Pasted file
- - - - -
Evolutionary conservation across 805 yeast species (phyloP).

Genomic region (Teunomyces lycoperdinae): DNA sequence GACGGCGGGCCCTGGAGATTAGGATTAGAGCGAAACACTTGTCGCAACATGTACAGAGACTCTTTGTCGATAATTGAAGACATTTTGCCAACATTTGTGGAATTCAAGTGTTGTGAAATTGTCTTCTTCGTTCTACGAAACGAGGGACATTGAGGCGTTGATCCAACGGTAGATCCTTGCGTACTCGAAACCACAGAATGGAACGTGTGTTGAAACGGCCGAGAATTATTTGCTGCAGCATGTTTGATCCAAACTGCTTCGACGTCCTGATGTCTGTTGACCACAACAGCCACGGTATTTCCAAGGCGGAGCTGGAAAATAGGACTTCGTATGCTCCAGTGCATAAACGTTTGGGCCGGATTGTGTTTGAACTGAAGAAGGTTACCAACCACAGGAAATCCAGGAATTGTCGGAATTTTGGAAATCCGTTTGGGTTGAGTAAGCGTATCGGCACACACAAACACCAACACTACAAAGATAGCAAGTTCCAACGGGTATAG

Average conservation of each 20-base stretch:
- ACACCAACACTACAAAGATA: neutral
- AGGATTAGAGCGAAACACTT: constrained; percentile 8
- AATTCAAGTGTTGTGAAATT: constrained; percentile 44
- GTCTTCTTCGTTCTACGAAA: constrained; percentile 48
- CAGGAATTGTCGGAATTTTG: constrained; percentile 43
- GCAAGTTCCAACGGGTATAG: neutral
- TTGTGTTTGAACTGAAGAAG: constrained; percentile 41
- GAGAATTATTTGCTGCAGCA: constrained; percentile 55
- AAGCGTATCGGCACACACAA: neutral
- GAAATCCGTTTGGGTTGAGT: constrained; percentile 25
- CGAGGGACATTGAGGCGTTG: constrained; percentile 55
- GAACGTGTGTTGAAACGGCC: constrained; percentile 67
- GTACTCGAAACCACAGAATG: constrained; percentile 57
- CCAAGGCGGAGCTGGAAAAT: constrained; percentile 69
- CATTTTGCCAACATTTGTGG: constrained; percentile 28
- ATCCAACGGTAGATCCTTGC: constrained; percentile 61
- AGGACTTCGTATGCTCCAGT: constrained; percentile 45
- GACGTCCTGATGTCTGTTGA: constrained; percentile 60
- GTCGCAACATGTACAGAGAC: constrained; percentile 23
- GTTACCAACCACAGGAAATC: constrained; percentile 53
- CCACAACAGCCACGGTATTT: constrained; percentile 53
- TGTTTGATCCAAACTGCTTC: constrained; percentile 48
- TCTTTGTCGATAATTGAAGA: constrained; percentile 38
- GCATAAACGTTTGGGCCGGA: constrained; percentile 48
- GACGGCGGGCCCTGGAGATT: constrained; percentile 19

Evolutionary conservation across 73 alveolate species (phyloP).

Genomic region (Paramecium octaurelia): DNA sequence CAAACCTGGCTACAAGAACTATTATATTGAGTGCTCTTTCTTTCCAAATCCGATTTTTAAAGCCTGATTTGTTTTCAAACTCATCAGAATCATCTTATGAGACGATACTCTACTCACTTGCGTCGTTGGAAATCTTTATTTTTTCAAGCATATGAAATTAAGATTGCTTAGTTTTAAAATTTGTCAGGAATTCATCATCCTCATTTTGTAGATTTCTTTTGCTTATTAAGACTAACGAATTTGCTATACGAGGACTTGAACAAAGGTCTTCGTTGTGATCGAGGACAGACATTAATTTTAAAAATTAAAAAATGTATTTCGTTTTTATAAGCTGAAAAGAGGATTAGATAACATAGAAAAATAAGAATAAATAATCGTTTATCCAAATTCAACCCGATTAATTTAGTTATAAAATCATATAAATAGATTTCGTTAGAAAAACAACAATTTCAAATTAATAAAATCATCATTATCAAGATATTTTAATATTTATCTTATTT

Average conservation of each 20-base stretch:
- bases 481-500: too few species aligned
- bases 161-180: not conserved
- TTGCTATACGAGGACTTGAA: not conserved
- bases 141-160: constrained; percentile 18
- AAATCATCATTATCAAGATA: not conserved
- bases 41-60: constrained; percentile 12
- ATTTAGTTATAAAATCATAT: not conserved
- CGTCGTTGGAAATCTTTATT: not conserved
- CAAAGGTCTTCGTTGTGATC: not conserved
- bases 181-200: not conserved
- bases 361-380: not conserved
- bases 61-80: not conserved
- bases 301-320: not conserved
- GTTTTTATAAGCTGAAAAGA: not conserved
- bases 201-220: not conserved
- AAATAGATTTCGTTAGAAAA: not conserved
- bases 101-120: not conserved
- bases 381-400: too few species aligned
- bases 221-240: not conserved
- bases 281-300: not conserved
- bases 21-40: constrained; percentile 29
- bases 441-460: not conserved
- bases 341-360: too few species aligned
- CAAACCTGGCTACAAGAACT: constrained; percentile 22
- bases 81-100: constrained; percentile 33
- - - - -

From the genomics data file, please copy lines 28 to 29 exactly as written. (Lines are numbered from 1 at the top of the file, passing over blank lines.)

- GACGGCGGGCCCTGGAGATT: constrained; percentile 19

Evolutionary conservation across 73 alveolate species (phyloP).